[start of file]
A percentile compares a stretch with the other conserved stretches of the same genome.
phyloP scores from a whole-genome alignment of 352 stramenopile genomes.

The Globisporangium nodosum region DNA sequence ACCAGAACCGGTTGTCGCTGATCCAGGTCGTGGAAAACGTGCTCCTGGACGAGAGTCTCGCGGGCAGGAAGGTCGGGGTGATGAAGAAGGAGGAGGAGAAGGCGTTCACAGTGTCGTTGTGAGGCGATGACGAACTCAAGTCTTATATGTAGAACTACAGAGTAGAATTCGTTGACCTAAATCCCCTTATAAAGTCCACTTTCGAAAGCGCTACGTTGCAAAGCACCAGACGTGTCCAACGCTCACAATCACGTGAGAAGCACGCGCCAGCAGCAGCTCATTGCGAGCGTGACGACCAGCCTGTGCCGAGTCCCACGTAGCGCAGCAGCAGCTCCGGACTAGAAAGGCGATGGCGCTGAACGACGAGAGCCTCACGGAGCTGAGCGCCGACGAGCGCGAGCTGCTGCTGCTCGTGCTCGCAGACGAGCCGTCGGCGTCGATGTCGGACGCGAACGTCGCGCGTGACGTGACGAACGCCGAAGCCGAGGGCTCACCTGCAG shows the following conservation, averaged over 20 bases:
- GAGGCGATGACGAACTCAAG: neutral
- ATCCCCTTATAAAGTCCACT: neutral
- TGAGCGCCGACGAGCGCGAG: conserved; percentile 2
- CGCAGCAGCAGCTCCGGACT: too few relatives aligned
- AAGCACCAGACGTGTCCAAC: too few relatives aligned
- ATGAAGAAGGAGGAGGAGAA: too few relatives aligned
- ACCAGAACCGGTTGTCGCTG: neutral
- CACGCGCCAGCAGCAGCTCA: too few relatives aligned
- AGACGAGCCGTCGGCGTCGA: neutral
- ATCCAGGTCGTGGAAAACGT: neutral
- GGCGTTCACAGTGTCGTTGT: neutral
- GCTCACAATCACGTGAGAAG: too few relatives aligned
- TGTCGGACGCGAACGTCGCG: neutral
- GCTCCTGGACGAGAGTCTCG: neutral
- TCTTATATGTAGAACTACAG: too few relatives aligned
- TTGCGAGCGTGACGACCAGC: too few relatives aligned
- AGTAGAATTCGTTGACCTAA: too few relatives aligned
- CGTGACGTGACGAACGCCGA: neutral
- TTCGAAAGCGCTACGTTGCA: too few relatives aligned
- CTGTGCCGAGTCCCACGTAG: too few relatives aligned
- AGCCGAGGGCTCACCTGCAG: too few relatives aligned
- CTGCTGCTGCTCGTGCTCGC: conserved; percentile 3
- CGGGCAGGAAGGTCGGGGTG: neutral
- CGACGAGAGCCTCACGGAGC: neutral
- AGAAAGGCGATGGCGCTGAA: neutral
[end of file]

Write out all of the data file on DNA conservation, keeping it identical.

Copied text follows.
A percentile compares a stretch with the other conserved stretches of the same genome.
phyloP scores from a whole-genome alignment of 352 stramenopile genomes.

The Globisporangium nodosum region DNA sequence ACCAGAACCGGTTGTCGCTGATCCAGGTCGTGGAAAACGTGCTCCTGGACGAGAGTCTCGCGGGCAGGAAGGTCGGGGTGATGAAGAAGGAGGAGGAGAAGGCGTTCACAGTGTCGTTGTGAGGCGATGACGAACTCAAGTCTTATATGTAGAACTACAGAGTAGAATTCGTTGACCTAAATCCCCTTATAAAGTCCACTTTCGAAAGCGCTACGTTGCAAAGCACCAGACGTGTCCAACGCTCACAATCACGTGAGAAGCACGCGCCAGCAGCAGCTCATTGCGAGCGTGACGACCAGCCTGTGCCGAGTCCCACGTAGCGCAGCAGCAGCTCCGGACTAGAAAGGCGATGGCGCTGAACGACGAGAGCCTCACGGAGCTGAGCGCCGACGAGCGCGAGCTGCTGCTGCTCGTGCTCGCAGACGAGCCGTCGGCGTCGATGTCGGACGCGAACGTCGCGCGTGACGTGACGAACGCCGAAGCCGAGGGCTCACCTGCAG shows the following conservation, averaged over 20 bases:
- GAGGCGATGACGAACTCAAG: neutral
- ATCCCCTTATAAAGTCCACT: neutral
- TGAGCGCCGACGAGCGCGAG: conserved; percentile 2
- CGCAGCAGCAGCTCCGGACT: too few relatives aligned
- AAGCACCAGACGTGTCCAAC: too few relatives aligned
- ATGAAGAAGGAGGAGGAGAA: too few relatives aligned
- ACCAGAACCGGTTGTCGCTG: neutral
- CACGCGCCAGCAGCAGCTCA: too few relatives aligned
- AGACGAGCCGTCGGCGTCGA: neutral
- ATCCAGGTCGTGGAAAACGT: neutral
- GGCGTTCACAGTGTCGTTGT: neutral
- GCTCACAATCACGTGAGAAG: too few relatives aligned
- TGTCGGACGCGAACGTCGCG: neutral
- GCTCCTGGACGAGAGTCTCG: neutral
- TCTTATATGTAGAACTACAG: too few relatives aligned
- TTGCGAGCGTGACGACCAGC: too few relatives aligned
- AGTAGAATTCGTTGACCTAA: too few relatives aligned
- CGTGACGTGACGAACGCCGA: neutral
- TTCGAAAGCGCTACGTTGCA: too few relatives aligned
- CTGTGCCGAGTCCCACGTAG: too few relatives aligned
- AGCCGAGGGCTCACCTGCAG: too few relatives aligned
- CTGCTGCTGCTCGTGCTCGC: conserved; percentile 3
- CGGGCAGGAAGGTCGGGGTG: neutral
- CGACGAGAGCCTCACGGAGC: neutral
- AGAAAGGCGATGGCGCTGAA: neutral